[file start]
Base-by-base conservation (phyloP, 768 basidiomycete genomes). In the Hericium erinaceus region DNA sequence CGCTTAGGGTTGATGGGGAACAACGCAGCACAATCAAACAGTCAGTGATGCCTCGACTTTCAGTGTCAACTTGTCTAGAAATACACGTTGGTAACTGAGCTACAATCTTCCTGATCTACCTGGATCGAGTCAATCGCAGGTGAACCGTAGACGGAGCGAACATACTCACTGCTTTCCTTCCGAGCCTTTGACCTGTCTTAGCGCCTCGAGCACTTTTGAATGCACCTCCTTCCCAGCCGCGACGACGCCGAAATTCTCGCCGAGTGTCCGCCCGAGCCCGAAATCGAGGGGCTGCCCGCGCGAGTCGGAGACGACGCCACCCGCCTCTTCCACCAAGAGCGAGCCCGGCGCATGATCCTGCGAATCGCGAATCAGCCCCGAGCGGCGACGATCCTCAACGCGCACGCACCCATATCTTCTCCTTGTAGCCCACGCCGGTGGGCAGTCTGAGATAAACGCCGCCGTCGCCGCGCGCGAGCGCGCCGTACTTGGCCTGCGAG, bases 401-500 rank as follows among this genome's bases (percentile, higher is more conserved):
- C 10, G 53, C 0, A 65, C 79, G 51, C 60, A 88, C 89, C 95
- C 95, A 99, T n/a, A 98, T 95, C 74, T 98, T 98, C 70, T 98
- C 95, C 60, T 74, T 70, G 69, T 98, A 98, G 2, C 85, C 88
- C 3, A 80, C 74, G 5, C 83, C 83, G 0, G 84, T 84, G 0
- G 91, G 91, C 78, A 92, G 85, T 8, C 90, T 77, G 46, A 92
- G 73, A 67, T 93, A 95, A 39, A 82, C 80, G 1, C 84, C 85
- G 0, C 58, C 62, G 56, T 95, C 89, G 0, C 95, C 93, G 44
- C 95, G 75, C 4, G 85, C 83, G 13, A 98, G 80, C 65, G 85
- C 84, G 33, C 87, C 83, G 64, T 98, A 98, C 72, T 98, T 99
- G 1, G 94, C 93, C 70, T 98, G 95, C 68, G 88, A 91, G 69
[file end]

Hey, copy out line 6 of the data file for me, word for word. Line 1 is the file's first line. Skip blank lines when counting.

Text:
- G 91, G 91, C 78, A 92, G 85, T 8, C 90, T 77, G 46, A 92